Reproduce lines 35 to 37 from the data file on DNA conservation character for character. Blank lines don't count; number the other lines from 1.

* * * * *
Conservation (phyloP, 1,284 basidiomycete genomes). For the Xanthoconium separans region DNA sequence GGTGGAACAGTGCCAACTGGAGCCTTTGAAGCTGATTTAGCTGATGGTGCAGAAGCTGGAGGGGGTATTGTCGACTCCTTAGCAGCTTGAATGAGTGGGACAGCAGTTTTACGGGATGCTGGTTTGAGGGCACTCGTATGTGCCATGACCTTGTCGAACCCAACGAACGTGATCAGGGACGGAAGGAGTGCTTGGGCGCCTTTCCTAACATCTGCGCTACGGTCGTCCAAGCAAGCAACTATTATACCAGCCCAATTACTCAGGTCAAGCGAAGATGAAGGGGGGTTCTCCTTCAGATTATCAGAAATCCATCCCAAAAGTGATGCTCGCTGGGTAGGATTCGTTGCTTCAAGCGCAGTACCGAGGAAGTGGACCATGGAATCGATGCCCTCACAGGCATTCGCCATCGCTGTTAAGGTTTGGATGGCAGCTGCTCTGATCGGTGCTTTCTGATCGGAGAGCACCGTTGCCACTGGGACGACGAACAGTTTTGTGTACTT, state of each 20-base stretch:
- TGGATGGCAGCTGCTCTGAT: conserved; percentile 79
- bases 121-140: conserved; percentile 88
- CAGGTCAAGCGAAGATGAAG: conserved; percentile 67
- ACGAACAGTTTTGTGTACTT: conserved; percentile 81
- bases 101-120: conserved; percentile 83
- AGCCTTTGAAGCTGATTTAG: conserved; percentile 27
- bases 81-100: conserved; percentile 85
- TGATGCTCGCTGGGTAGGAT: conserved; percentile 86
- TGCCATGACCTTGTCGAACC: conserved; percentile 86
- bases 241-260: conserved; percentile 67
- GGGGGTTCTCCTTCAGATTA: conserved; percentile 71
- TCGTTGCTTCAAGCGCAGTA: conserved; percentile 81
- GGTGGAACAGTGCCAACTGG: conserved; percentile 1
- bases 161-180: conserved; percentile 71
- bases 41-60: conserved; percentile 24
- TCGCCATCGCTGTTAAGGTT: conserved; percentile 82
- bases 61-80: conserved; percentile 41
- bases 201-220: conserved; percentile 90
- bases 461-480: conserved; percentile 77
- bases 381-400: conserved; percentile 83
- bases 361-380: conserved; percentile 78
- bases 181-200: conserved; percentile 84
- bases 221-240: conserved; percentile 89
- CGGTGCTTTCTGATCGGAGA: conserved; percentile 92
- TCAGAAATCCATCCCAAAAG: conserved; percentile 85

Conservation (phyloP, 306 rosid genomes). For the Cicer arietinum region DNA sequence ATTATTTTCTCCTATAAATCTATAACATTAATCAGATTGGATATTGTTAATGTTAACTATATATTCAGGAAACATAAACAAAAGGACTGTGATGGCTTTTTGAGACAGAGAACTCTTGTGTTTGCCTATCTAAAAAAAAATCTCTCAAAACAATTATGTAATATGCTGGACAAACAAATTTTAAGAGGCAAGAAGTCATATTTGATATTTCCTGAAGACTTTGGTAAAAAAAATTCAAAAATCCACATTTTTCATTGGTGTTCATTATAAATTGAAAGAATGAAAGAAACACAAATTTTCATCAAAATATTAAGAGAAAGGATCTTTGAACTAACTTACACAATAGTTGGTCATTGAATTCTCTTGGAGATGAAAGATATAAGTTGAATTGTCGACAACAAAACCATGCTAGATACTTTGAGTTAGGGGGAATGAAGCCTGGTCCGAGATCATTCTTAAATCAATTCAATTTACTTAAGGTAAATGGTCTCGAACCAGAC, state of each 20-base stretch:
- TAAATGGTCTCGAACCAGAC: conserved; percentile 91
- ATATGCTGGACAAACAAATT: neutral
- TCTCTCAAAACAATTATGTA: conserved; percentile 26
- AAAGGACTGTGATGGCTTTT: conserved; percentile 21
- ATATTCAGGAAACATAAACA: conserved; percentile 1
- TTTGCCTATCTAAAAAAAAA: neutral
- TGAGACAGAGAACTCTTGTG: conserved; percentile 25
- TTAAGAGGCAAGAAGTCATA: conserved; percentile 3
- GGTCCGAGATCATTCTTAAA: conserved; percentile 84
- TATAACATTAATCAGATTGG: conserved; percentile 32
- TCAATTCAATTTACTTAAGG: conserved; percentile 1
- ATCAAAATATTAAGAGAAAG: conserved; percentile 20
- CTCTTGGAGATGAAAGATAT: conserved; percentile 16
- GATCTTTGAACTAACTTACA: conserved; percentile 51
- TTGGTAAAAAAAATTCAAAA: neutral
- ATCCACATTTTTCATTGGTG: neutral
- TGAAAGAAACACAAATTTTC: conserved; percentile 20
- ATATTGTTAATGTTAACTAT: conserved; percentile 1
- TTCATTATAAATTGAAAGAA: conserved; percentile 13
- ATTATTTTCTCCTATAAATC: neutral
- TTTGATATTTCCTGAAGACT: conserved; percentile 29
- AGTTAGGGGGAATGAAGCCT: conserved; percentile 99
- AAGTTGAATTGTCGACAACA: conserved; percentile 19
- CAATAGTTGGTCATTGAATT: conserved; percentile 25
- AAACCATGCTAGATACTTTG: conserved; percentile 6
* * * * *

- TTAAGAGGCAAGAAGTCATA: conserved; percentile 3
- GGTCCGAGATCATTCTTAAA: conserved; percentile 84
- TATAACATTAATCAGATTGG: conserved; percentile 32